In 1957 the Nuffield Foundation made a further donation to the University (see Chair of Child Health) to celebrate Lord Nuffield’s 80th birthday.  The donation was made to establish an academic Chair at the Institute of Child Health and so a Chair in Paediatric Surgery was created.

The Trust Fund continues to support the UCL Institute of Child Health.


Sembal Chair in Experimental Ophthalmology

In 1963 the Sembal Trust gave the University an endowment for a Chair within the British Postgraduate Medical Federation.  The annual income now passes to University College for the benefit of the Institute of Ophthalmology.

Semon Lecture

The University accepted an endowment from Sir Felix Semon in 1911 for the Semon Lecture.  The fund’s annual income was to meet the cost of providing a commemorative bronze medal and in payment of an honorarium or salary to a Lecturer to be called, which was named ‘The Semon Lecturer in Laryngology’.  The lecture could be held at any institution within the University.

The Semon Lecture is currently held at UCL’s Ear Institute.

Isaac Shapera Research Trust

The Isaac Shapera Research Trust was established in 2005, following the death of, and to commemorate, Professor Isaac Shapera.  Professor Shapera’s will left the bequest to be used at the University’s discretion to contribute to the cost of research at the University’s Medical Schools.

The fund’s annual income is divided amongst all four of the Medical Schools (King’s, Queen Mary, St. George’s and UCL) to provide support to undergraduate medical students during their research year.

Wellcome Chair in Pharmacology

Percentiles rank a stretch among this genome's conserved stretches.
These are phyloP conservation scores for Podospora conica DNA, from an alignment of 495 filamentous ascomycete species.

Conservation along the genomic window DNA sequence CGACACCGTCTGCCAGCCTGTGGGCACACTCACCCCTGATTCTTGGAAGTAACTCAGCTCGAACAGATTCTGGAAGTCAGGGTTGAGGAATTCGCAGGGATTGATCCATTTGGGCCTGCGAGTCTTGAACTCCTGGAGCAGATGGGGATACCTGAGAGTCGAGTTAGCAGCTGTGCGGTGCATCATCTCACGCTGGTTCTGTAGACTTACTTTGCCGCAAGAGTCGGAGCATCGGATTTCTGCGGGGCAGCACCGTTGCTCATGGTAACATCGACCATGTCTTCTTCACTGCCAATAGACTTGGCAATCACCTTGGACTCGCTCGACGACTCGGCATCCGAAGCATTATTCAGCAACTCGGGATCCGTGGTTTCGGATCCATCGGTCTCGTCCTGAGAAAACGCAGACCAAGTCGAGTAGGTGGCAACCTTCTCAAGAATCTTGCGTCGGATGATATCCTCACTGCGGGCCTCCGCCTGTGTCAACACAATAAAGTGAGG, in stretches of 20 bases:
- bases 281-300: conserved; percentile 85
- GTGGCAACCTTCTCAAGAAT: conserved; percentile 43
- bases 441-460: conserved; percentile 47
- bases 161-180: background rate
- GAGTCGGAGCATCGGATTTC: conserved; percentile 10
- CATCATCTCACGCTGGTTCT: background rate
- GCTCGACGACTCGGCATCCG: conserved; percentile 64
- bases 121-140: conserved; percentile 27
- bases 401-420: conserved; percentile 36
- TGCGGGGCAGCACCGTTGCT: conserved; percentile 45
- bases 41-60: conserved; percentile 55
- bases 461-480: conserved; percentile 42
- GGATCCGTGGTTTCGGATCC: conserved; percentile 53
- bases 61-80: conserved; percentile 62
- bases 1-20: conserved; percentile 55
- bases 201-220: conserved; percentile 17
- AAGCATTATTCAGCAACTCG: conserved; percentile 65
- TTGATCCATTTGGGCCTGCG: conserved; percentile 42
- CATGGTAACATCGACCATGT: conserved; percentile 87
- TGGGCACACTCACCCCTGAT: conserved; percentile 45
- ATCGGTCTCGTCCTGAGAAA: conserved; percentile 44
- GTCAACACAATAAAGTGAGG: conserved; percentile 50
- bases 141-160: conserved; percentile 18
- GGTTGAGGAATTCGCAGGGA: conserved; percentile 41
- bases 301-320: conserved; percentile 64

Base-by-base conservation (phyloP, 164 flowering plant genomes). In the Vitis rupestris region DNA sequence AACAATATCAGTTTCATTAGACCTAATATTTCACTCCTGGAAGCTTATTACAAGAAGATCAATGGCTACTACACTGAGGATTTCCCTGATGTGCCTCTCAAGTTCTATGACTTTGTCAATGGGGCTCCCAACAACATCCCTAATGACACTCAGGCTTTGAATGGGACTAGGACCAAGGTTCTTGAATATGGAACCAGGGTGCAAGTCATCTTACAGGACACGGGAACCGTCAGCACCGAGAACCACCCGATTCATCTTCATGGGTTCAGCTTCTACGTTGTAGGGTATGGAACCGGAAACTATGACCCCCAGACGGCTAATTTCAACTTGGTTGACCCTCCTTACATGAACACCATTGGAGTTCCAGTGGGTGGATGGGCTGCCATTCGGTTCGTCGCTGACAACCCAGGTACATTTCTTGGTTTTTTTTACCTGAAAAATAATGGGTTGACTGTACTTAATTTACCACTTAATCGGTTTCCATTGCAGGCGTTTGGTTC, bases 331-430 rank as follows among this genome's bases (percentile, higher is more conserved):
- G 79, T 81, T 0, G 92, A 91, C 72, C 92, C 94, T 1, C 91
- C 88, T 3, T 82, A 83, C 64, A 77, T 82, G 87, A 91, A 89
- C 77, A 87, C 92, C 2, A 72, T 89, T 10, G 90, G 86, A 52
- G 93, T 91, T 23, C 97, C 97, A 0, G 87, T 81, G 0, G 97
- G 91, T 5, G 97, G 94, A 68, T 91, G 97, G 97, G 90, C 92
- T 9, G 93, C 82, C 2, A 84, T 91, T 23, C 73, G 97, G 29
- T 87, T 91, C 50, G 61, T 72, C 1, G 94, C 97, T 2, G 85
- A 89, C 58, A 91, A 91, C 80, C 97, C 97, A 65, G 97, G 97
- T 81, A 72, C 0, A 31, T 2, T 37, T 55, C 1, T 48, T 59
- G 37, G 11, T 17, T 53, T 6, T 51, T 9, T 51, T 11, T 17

In 1946 the Wellcome Trust provided an endowment for the stipend of an academic Chair to be based at the School of Pharmacy, in particular for the advancement of research work.  The gift was given with the condition that no part of the funds was to be applied for the mere reduction of the provision made by the Pharmaceutical Society for the Department of Pharmacology.

The annual income from this trust fund is still given to the School of Pharmacy which is now part of UCL.

Wellcome Chair in Tropical Medicine

In 1945 the Wellcome Trust provided funds initially to support a part-time chair in Tropical Medicine at the London School of Hygiene and Tropical Medicine.  The Wellcome Trust provided further funds to the University around 1950 to make the chair full-time.
 
The London School of Hygiene and Tropical Medicine still receives the yearly income from the Wellcome Chair in Tropical Medicine fund.

Thomas Brown Animal Institution Trust

In 1852 Thomas Brown left the University £20,000 for the purposes of creating an institution for “investigating, studying and, without charge, endeavouring to cure maladies, distempers and injuries any quadrupeds or birds useful to man may be found subject to.”  The Institution was opened in 1871 and continued to operate until it was closed at the outbreak of the Second World War.  A High Court scheme was approved in 1970, under which the trust was invested to produce an income to support a research fellowship at the Royal Veterinary College in Veterinary Medicine, Surgery or Pathology, or Animal Reproduction.  The University was given the power to alter the regulations of the trust fund.

The Thomas Brown Animal Trust is currently supporting five PhD studentships at the Royal Veterinary College.

For Trust Fund enquiries and applications:


Email:
 
Trustfunds@london.ac.uk